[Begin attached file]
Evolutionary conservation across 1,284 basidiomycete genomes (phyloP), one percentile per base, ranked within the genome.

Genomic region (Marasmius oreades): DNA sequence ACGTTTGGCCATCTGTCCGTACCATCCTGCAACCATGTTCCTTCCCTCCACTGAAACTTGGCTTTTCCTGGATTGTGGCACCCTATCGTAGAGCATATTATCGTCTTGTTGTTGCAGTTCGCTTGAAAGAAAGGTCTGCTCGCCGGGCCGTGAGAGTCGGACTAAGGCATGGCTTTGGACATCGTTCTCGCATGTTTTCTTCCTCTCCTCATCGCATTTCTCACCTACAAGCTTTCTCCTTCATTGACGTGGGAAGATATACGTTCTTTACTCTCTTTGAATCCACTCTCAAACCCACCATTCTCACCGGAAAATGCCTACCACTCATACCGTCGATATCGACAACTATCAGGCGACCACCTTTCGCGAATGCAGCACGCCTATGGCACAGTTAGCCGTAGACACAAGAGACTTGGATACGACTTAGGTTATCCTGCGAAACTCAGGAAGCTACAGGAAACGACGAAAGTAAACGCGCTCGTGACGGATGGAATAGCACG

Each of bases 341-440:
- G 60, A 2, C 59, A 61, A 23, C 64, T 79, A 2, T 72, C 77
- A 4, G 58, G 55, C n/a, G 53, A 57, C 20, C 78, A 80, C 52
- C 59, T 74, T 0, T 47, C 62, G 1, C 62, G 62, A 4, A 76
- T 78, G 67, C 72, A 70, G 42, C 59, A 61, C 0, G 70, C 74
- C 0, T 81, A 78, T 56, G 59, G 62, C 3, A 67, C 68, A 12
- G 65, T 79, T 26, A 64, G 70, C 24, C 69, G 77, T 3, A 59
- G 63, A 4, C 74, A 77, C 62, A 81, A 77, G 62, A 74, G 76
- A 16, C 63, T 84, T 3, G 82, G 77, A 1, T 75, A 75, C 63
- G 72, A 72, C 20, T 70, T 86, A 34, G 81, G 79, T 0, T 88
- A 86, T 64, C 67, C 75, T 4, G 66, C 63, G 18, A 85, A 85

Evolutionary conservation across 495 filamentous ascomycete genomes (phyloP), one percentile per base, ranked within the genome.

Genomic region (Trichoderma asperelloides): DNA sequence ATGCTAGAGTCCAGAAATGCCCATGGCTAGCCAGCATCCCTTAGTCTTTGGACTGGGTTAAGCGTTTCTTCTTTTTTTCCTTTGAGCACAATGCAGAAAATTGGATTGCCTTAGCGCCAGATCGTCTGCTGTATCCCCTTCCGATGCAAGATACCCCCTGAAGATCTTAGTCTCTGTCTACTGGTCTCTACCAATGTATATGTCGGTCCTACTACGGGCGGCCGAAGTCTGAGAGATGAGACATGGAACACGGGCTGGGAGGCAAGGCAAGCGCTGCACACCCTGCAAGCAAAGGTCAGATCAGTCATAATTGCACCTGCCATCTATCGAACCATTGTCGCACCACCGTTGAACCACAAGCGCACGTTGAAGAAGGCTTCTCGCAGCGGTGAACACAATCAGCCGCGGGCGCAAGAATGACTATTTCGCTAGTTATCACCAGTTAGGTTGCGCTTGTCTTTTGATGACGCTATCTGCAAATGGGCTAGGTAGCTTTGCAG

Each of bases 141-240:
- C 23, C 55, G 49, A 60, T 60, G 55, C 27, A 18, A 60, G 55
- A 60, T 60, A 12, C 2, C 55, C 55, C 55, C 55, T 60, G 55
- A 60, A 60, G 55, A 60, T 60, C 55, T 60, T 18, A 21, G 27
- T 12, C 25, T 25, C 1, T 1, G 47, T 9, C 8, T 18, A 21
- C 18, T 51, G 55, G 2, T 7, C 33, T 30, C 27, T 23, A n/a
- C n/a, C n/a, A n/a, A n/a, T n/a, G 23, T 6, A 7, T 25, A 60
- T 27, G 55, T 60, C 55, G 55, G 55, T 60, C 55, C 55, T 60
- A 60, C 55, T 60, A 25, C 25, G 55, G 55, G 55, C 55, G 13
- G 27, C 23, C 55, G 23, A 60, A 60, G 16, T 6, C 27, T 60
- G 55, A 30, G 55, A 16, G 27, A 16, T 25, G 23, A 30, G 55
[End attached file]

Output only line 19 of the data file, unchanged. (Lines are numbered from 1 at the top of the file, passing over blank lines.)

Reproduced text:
- A 60, A 60, G 55, A 60, T 60, C 55, T 60, T 18, A 21, G 27